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How to keep your eyes in tip-top working condition

| Wellness | Safety | Healthy You | Aging Well

A man rubbing his eyes under his glasses

3 things to know about caring for your hard-working eyes

Do you spend a lot of your workday staring into screens? These days, many jobs require at least some interaction with computers.

Here are some key tips from Lee Azpiroz, OD, a PeaceHealth eye doctor in Eugene, Oregon, to help keep your eyes in top working condition:

1. Give your eyes the love they deserve

  • Get a regular eye exam. Plan to have your eyes checked by a professional at least every other year, unless your doctor recommends otherwise. Regular exams will help you and your doctor see if or when your vision changes. “As you get older, ask your doctor if you need your eyes checked more often,” says Dr. Azpiroz. Also, certain health conditions can be a reason to be seen more frequently.
  • Correct your vision. If your provider recommends or prescribes corrective lenses, be sure to wear them. If you’re not used to wearing glasses or contact lenses, talk with your doctor about getting fitted or other ways to make them more comfortable.
  • Take care of your lenses. Spots on your eyeglass lenses can cause eyestrain. Use a soft cloth at least once a day to clean them. Use a light touch to avoid scratching them. Using fresh contact lenses or regularly clean re-usable ones is even more important since wearing dirty lenses can lead to infections or worse.
  • Think to blink. We don’t usually have to think about blinking, but when you’re working intently on a work project or watching something closely on your phone, your blink rate can go down, he says.
  • Use eye drops, when necessary. Did you know that tears are a sign your eyes are dry? Keeping your eyes moist will help prevent many issues.

2. Set up your workspace to support eye health

Your workspace should help you stay healthier. Here are a few keys to watch for when it comes to your eye health:

  • Screen placement & display settings. The top of your screen should be at or slightly below eye level. “If you’re looking up, lower it. Looking up at a screen exposes more of your eyes, causing dryness,” says Dr. Azpiroz. Also, don’t be afraid to experiment with the brightness or contrast on your monitor to find a setting that’s comfortable.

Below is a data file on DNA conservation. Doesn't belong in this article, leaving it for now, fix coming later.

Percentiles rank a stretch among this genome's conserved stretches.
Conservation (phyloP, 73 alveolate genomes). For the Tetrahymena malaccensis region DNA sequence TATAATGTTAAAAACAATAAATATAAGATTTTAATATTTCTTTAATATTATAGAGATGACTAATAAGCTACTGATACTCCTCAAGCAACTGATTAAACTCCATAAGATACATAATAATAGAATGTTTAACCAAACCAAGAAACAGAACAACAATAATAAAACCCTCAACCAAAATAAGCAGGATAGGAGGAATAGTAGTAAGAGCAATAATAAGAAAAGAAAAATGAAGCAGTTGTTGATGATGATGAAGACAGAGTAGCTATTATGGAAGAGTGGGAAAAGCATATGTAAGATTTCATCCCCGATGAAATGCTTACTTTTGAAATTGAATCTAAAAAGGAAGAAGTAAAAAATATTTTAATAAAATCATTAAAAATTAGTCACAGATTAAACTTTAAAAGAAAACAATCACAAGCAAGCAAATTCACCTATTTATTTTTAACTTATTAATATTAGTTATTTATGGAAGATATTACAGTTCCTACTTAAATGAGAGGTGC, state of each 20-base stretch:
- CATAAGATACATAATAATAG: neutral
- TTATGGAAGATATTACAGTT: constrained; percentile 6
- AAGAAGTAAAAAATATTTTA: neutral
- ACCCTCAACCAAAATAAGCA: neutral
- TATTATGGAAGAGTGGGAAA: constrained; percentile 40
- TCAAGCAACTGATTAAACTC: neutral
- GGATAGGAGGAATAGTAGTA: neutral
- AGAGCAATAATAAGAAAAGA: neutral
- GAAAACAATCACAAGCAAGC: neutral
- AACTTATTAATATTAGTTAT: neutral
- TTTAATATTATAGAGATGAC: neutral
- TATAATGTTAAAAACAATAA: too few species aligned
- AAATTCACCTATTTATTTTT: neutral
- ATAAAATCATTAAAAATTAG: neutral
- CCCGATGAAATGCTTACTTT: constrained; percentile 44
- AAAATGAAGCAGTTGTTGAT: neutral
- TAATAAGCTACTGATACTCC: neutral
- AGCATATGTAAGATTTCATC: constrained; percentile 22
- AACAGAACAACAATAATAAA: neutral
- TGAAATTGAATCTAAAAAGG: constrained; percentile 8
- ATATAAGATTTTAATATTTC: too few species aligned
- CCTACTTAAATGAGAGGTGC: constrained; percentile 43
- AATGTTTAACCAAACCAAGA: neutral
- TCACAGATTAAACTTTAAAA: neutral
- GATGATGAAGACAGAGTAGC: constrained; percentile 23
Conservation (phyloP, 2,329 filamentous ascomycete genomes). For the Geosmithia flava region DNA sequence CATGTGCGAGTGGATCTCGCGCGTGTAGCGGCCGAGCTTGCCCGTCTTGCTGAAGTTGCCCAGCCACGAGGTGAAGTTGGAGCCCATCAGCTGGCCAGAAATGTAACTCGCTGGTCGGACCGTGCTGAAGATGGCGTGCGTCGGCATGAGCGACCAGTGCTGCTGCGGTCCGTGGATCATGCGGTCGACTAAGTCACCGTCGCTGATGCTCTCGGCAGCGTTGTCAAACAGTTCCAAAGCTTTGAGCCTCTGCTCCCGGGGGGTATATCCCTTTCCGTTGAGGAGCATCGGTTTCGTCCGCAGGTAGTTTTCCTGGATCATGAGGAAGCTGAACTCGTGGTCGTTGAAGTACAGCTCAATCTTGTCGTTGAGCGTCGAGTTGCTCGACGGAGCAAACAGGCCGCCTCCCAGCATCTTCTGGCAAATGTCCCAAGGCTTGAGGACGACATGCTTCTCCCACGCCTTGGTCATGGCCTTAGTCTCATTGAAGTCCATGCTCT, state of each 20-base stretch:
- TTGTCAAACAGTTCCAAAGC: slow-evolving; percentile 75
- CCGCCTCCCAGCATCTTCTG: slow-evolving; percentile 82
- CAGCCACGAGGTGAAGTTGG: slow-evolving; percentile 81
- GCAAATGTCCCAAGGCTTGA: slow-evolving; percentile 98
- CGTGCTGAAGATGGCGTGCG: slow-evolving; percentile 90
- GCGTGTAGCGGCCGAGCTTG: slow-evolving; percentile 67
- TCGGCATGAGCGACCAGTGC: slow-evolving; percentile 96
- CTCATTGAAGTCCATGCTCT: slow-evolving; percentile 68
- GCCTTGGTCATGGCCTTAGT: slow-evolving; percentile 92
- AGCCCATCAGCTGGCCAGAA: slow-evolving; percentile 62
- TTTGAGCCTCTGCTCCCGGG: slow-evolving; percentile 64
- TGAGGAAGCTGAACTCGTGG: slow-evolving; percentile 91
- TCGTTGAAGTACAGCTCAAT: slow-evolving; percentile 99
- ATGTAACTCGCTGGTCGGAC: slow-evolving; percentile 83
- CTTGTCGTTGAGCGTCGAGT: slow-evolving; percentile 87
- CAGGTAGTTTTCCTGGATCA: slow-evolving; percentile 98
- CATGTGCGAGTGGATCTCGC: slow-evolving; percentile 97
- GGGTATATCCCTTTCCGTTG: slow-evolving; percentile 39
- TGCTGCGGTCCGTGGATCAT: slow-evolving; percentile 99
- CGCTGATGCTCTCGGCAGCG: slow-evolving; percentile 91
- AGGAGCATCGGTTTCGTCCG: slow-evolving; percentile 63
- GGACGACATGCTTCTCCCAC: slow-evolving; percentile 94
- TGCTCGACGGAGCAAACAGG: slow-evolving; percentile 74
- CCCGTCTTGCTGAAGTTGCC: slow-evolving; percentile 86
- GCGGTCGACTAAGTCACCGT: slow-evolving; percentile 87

• Air flow. Whether you’re staying cool or warm, take note of air vents or fans set to blow air in your direction. More direct air will tend to dry out your eyes.
  • Lighting. Set up your lighting to prevent glare. You’ll want to avoid having a window behind your screen, which will make your eyes work harder. Lower overall light settings and softer task lighting can also be easier on your eyes.

If you share a workstation with others, talk about what can be done to make the space fit everyone’s needs. Learn more about setting up a healthy workspace.

3. Practice good eye-health habits day and night

  • Think 20/20/20. “This is something I tell all of my patients. Every 20 minutes, take a forceful blink, then look 20 feet away for 20 seconds,” says Dr. Azpiroz. This goes for not only office workers, but also kids playing video games or other intensive screen-based activities.
  • Wear task-specific glasses. You might not need corrective lenses all of the time, but as you get older you might find “reading” glasses helpful for up-close work. Talk with your eye doctor about your best options.
  • Blue light lenses. You’ve probably heard of “blue light” that is given off by electronic devices. Non-prescription glasses are available with a coating to counteract blue light. The coating can also be applied to prescription lenses. “There’s some controversy about these glasses,” says Dr. Azpiroz. "Some people swear by them. Others say there’s no scientific backing.” The important thing, he notes, is to not expect these glasses to protect your eyes in other situations. “In other words, they’re not a suitable substitute for sunglasses.”
  • Wear sunglasses (and a wide-brimmed hat) outside, when it’s sunny or when you’re at the beach or in areas that reflect the sun. For example, even partly cloudy conditions at the beach or on the ski slope pose some risks due to glare off the snow or water. (Read our blog post on picking your next pair of sunglasses.)
  • Prepare for quality shut-eye. Every part of you—but especially your eyes and your brain—benefit from a good night sleep. Start your healthy bedtime routine by steering clear of screens—TV, computer, tablet or phone—one hour before you go to bed. Dr. Azpiroz has his cell phone automatically switch to a nighttime display setting every night to reduce the emission of blue light until the following morning. Unless you need the alarm feature on your phone to wake you, you might consider turning it off altogether or leaving it in another room.